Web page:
Once approved by the Surface Transportation Board, the combination of the Canadian Pacific and Kansas City Southern (the two smallest Class One Railroads by revenues1) can be expected to drive a modal shift from truck to rail. The combined “Canadian Pacific Kansas City”, or CPKC, will remain the smallest Class One. After the combination, a single rail transportation network will stretch across the North American continent and deep into Mexico.
The KCS connects the Gulf Coast Mexican ports of Veracruz and Tampico and the Pacific port of Lazaro Cardenas to Laredo, Texas. KCS has lines running north from Texas through Kansas City to Illinois and southeast to the U.S. Gulf Coast ports of Brownsville, Corpus Christi, Port Arthur, New Orleans, Gulfport, and Mobile. On a revenue growth basis, the CP and Kansas City Southern have been the two best performing Class One railroads for the past three years. After the new U.S.-Mexico-Canada (“USMCA”) trade agreement came into force last year (July 1, 2020), KCS, with its operations in Mexico, (the “Kansas City Southern de Mexico”) became a natural acquisition target. That July, the Blackstone Group Inc. and Global Infrastructure Partners considered a takeover bid for the KCS, which when made, was rejected. It was a strong indication of the upside growth any subsequent consolidation would offer.
The current combination has no route overlap and will create direct competition with the trucking industry (and other Class Ones) in the U.S. Midwest (the Dallas to Chicago corridor) and into the South. “The combination will provide a transportation solution for manufacturers seeking to bring factories back to North America after the pandemic exposed the risks of relying on overseas supply chains.” Mexico is a crucial supplier of vehicles, auto parts, electronics and food, and a major customer of grain, fuel, and consumer goods. Trade across the three nations is expected to grow, and the CPKC is targeting $800 Million in revenue gains by 2025 from the following sources: intermodal, automotive, and dry bulk (cement and grain carload traffic). The combination does not reduce choice for rail shippers, rather it expands their market reach and opens alternative shipping lanes. The benefits of single-line service will shift trucks off U.S. highways, reducing truck congestion and carbon emissions in the Chicago to Dallas corridor. “Rail is four times more fuel-efficient than trucking. One train can keep more than 300 trucks off public roads and produce 75% less greenhouse gas”.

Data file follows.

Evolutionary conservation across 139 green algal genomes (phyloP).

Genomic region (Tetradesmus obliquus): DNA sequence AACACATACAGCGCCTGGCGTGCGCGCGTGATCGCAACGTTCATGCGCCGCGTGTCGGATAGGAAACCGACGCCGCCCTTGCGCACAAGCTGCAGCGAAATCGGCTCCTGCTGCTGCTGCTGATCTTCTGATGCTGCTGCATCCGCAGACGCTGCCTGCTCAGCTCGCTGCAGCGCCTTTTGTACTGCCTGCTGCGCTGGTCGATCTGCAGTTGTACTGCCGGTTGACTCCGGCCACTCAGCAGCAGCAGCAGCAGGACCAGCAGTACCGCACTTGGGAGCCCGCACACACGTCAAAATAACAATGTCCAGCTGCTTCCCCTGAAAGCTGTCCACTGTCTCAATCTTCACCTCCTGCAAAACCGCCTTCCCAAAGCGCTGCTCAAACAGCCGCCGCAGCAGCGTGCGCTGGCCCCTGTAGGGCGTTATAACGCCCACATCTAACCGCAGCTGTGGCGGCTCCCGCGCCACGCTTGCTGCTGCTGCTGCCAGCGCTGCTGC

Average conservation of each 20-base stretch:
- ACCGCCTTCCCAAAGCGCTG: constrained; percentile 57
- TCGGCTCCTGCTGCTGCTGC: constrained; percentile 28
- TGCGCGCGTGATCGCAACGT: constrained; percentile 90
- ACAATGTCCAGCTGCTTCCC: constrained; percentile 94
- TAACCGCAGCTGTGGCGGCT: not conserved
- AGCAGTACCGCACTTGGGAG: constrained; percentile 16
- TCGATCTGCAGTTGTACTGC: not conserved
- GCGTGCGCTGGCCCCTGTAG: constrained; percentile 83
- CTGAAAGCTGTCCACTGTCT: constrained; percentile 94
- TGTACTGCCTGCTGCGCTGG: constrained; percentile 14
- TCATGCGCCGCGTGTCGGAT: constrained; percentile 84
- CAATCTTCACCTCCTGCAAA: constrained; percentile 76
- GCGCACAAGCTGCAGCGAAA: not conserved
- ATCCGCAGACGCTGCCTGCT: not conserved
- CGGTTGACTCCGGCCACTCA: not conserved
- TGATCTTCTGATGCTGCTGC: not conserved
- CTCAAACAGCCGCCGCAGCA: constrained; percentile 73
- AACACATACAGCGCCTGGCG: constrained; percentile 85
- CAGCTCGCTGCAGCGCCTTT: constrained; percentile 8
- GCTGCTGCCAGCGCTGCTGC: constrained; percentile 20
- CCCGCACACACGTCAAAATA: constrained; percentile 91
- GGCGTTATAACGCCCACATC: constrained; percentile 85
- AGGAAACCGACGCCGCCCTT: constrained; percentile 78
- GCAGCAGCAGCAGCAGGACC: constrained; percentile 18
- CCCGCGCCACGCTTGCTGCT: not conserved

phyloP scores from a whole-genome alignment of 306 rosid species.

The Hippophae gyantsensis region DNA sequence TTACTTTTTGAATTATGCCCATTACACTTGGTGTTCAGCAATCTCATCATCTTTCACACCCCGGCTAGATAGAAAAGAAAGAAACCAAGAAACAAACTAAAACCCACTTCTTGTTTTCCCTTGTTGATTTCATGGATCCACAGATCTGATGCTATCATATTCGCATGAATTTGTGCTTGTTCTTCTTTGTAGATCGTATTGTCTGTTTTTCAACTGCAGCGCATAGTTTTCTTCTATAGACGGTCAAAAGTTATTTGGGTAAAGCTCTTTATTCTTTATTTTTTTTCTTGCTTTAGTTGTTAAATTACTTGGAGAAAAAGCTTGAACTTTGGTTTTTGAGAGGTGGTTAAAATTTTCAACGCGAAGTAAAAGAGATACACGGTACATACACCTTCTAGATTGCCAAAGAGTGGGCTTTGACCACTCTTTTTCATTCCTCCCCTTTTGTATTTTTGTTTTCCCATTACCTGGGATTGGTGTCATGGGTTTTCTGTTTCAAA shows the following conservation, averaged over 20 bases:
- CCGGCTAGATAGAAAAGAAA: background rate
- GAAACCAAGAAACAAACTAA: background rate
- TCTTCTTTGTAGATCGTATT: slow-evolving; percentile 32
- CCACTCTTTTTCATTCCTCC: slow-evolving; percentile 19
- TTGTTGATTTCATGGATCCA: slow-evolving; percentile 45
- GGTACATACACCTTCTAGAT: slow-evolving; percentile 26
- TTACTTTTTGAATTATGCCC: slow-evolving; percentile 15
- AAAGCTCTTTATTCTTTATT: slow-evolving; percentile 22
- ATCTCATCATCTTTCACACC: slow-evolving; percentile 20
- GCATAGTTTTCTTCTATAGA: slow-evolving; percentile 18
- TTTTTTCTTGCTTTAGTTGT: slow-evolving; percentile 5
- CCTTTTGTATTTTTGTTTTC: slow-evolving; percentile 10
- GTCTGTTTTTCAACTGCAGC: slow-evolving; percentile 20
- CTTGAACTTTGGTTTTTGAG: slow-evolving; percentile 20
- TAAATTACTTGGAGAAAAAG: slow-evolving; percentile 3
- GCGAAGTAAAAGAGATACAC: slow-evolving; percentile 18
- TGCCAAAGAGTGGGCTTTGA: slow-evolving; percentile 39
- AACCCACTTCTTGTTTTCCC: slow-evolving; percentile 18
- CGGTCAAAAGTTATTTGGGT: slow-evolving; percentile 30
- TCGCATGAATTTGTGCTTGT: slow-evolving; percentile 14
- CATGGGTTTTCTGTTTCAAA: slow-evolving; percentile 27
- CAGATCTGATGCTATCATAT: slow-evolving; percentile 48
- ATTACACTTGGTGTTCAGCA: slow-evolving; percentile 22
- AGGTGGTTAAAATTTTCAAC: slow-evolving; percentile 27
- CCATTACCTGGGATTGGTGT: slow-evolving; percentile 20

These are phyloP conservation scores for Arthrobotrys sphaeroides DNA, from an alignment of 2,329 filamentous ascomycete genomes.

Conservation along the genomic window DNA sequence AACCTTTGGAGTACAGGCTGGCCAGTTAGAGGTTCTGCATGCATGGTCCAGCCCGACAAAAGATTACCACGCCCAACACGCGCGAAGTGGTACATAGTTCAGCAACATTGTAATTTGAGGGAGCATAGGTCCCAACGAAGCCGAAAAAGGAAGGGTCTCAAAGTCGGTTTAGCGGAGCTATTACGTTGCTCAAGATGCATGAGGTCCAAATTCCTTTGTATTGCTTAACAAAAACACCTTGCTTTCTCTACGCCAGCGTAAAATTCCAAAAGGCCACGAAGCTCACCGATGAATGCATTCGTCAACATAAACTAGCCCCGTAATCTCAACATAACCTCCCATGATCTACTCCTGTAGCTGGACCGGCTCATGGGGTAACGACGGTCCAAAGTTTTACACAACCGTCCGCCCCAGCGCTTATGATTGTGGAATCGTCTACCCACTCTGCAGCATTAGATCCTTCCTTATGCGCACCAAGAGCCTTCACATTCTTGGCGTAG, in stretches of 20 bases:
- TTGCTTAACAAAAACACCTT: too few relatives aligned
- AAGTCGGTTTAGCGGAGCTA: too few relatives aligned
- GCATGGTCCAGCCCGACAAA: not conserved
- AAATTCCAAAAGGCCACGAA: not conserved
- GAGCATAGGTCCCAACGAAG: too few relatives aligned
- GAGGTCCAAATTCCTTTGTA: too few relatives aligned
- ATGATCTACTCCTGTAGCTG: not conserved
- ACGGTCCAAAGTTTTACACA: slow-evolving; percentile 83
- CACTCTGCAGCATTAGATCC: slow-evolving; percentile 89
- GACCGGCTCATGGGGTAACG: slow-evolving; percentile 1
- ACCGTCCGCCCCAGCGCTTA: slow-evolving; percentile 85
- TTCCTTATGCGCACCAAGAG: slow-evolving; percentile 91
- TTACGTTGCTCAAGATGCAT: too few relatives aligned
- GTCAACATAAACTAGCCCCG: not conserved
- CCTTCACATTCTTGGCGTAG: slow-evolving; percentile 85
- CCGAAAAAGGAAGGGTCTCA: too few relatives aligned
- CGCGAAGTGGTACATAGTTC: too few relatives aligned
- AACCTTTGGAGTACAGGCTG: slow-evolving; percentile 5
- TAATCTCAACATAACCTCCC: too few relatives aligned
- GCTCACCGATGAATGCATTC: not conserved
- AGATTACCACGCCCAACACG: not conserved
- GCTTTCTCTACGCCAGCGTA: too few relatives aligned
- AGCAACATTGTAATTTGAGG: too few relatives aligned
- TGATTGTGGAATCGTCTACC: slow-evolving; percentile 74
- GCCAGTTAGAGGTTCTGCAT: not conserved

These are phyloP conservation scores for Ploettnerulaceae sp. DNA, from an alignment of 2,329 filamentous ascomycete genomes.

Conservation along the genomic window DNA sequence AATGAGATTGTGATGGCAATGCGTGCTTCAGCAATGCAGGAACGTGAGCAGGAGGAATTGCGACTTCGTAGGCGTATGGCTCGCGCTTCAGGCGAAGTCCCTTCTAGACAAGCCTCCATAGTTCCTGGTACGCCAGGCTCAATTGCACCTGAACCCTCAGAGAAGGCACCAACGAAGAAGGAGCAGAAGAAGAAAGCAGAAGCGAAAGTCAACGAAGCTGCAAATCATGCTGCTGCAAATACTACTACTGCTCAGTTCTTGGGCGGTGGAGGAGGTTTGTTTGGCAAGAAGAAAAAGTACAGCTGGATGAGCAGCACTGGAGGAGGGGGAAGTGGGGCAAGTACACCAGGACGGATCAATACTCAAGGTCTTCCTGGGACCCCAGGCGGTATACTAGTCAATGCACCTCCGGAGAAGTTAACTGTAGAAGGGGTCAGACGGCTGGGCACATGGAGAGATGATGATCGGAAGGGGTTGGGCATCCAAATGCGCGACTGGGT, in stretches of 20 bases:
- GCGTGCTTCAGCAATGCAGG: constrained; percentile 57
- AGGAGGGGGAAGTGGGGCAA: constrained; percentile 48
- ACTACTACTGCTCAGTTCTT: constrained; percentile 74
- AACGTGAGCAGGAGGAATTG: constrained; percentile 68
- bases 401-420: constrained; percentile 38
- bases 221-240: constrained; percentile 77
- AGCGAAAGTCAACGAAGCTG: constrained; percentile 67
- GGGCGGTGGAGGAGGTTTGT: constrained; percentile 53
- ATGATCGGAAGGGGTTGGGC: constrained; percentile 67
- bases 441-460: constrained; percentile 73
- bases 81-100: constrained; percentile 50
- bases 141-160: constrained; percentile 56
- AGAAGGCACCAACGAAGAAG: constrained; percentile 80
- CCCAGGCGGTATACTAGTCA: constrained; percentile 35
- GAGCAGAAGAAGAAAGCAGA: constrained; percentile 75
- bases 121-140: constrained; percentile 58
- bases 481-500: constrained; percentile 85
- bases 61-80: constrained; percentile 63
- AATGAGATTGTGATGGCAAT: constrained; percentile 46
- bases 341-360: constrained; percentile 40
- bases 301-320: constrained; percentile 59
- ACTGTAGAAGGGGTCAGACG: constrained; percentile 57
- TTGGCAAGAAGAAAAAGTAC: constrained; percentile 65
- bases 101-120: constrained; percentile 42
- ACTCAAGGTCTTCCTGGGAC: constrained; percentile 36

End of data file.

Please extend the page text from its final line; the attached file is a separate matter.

The question for rail equipment investors: “Will the combination results in reduced or increased rail equipment demand?”
Pro: The combination will create rail traffic growth by expanding rail shipper market reach, taking truck traffic off highways, and improving rail transportation alternatives for grain, autos, and auto parts, energy, and intermodal shipments. It will eliminate the need for interchange between two systems, allow a bypass of Chicago congestion via the CP route through Iowa and reduce carbon emissions in the City of Chicago. It may also reduce the need for public investment in highways and bridge repair.
Con: Securing approval from the Surface Transportation Board (industry concerns remain over a loss of competition from previous rail mergers). The CPKC is positioning for post-pandemic rail growth. How to identify the impact on rail equipment demand from this combination?
1Kansas City revenues in 2020 were $2.6 Billion, CP revenues in 2020 $5.756 Billion.
Glenn P. Davis, 312-635-3161
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